Psychologically astute and passionately written, Molly Worthen’s remarkable debut charts the intricate relationship between student and teacher, biographer and subject. As a Yale freshman, Worthen found herself deeply fascinated by worldly-wise professor Charles Hill, a former diplomat who had shaped American foreign policy in his forty-year career as an adviser to Henry Kissinger, George Shultz, and Boutros Boutros-Ghali, among others. Hill was never afraid to tell students how to think or what to do, and the Grand Strategy seminar he co-taught had developed a cult following.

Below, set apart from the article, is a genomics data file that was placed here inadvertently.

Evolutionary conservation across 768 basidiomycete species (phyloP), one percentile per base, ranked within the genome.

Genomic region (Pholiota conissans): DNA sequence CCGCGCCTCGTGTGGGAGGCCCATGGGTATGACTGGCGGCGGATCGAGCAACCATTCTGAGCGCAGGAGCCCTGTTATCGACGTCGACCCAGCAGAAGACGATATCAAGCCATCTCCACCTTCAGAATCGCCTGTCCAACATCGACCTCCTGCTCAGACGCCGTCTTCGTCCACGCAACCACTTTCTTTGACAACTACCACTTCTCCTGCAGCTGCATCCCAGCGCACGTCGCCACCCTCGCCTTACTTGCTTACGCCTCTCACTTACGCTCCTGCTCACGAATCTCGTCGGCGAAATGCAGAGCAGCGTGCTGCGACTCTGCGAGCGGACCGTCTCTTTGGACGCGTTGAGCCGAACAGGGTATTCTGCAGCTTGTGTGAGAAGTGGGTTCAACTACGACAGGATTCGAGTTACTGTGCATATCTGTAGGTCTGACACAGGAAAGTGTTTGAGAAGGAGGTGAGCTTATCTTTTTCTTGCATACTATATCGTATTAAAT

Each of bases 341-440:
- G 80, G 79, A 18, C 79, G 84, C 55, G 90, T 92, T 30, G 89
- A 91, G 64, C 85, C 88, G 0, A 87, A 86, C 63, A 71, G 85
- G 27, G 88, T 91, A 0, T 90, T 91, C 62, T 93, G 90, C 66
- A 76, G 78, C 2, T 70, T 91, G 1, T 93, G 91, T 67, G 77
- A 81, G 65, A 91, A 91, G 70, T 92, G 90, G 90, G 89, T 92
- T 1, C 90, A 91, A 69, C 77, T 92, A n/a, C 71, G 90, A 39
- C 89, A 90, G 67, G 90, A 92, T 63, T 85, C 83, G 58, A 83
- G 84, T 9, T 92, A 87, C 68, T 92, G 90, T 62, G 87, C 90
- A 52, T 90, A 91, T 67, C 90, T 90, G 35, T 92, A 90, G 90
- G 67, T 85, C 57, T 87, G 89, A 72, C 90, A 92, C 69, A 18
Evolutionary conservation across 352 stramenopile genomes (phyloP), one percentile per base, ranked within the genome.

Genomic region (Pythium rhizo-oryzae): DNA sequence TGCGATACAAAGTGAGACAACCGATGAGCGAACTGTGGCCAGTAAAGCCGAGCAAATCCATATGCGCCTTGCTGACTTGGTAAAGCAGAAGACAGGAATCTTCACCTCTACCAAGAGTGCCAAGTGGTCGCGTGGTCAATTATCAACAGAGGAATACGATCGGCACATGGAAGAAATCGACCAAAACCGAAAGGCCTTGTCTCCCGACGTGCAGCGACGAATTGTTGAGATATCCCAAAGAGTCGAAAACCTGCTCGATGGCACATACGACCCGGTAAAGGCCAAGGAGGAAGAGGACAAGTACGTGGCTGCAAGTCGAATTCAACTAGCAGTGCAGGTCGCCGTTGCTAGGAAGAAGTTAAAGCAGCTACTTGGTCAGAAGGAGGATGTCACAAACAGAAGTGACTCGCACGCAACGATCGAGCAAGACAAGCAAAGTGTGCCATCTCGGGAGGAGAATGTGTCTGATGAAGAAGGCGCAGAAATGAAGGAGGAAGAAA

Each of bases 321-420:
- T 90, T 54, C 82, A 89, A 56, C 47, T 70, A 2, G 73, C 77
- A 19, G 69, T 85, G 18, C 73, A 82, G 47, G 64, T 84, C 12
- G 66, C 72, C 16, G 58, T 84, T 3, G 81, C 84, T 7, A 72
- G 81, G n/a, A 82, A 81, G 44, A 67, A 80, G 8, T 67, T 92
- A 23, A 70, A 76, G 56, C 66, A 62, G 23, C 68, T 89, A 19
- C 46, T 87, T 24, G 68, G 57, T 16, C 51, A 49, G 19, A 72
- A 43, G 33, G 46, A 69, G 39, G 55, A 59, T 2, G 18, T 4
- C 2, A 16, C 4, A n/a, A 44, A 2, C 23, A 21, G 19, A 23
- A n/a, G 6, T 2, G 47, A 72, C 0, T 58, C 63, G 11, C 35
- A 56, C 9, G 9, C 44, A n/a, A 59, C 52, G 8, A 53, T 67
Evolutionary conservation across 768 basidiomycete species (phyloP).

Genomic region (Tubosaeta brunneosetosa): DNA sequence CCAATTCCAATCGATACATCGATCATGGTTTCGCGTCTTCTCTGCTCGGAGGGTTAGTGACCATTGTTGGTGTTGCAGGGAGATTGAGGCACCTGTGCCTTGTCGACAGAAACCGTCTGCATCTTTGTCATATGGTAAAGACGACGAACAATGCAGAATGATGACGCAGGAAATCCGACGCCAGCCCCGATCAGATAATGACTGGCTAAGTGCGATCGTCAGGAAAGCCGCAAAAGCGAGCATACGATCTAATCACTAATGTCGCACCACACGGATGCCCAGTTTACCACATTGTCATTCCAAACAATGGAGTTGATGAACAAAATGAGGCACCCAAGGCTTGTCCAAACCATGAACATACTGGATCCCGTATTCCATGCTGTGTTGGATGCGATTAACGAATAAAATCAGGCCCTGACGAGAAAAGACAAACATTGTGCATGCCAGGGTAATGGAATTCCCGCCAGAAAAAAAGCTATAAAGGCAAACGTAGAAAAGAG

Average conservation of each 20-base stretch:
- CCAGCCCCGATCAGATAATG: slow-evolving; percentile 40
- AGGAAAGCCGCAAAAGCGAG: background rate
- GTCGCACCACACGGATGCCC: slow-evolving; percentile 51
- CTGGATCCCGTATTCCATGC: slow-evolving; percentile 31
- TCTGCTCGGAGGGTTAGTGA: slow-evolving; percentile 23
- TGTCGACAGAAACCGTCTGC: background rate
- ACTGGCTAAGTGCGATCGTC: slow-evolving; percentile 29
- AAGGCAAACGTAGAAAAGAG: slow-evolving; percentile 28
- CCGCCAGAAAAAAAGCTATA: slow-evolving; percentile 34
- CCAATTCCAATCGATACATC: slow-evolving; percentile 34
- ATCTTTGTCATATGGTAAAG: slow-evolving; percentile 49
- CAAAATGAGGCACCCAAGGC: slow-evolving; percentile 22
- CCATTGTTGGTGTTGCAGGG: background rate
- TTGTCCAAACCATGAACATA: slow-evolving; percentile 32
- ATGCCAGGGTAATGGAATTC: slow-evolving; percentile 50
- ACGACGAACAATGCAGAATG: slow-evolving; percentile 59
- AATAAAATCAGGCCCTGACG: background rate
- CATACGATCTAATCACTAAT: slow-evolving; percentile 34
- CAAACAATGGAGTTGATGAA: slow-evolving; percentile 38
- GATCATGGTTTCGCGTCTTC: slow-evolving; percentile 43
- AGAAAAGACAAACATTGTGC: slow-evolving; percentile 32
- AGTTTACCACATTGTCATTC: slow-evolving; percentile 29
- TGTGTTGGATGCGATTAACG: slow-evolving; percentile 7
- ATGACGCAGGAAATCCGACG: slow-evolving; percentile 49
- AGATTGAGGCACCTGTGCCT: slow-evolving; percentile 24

The Man on Whom Nothing Was Lost is at once the biography of a political insider and the story of how its author evolved as she wrote it. In a moving, highly original work, Worthen conveys the joy and the heartache of uncovering the human being behind one’s idol.